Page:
The maximum compensation arising from a finding by the Labour Court of arbitrary termination is three months’ total salary. The actual amount of the award, if any, is ultimately determined by the Labour Court and is generally dependent on service length. Where a detailed disciplinary procedure has been undertaken in advance of the dismissal, this assists in mitigating the risk of any award for arbitrary dismissal compensation.
In our experience, in order to successfully rely on an employee’s performance or misconduct as a reason for termination, the Labour Court would expect to see that three or four warnings have been issued to an employee prior to dismissal.
In contrast to the UK position, the UAE Labour Law sets out an exhaustive list of circumstances in which an employee’s employment may be terminated summarily and without end of service gratuity. The threshold for a summary dismissal for gross misconduct is extremely high and often requires a criminal conviction prior to dismissal. Where such a dismissal is not justified, it is very likely that the employee will proceed to file a claim at the Labour Court, which the employer will be unable to defend.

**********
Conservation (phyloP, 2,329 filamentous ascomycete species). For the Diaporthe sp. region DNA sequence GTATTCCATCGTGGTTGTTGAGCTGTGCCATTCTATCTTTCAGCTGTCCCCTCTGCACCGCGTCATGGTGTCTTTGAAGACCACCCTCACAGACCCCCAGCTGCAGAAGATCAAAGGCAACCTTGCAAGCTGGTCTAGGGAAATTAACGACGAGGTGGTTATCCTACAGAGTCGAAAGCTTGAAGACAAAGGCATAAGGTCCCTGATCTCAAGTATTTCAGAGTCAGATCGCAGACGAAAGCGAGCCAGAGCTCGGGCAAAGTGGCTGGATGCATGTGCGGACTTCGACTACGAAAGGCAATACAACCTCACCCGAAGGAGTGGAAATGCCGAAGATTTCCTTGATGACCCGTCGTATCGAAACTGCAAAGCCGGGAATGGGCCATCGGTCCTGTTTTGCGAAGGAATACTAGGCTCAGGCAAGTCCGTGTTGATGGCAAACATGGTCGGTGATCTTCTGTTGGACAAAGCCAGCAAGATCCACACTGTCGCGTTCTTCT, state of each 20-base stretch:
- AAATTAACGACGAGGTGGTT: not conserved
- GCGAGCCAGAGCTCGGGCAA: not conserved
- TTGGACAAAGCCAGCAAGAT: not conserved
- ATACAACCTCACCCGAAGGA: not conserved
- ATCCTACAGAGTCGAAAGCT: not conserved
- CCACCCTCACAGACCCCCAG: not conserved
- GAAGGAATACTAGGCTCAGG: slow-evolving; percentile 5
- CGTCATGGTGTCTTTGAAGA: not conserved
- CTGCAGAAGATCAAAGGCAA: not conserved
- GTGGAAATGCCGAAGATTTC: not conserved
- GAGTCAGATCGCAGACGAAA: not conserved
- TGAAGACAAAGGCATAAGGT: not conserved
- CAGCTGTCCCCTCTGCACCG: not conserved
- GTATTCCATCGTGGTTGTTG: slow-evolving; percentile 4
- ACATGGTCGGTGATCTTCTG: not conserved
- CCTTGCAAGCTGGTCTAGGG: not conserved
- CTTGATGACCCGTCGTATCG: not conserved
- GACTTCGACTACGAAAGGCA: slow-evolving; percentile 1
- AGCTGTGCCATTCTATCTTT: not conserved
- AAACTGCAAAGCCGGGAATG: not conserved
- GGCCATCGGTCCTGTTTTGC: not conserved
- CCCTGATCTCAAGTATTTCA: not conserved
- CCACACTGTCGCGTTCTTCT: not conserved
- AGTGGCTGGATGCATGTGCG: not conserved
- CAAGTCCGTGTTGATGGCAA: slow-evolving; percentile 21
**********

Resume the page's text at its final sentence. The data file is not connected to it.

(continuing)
In all circumstances, it is recommended that termination advice be sought on a case by case basis.
What Should an Employer do in Practice?
In order to circumvent the legal consequences associated with the termination of an employee on disciplinary grounds, it is important that the employer follows a fair and reasonable process. It is recommended that employers introduce and thereafter maintain a disciplinary policy, which not only complies with the UAE Labour Law disciplinary procedure, but also provides a degree of flexibility allowing the employer to exercise its reasonable discretion. Employees should have access to the policy, which should serve as a guide throughout the disciplinary process. Where disciplinary action is taken, this should always be justifiable and considered in light of the specific and particular circumstances of the situation.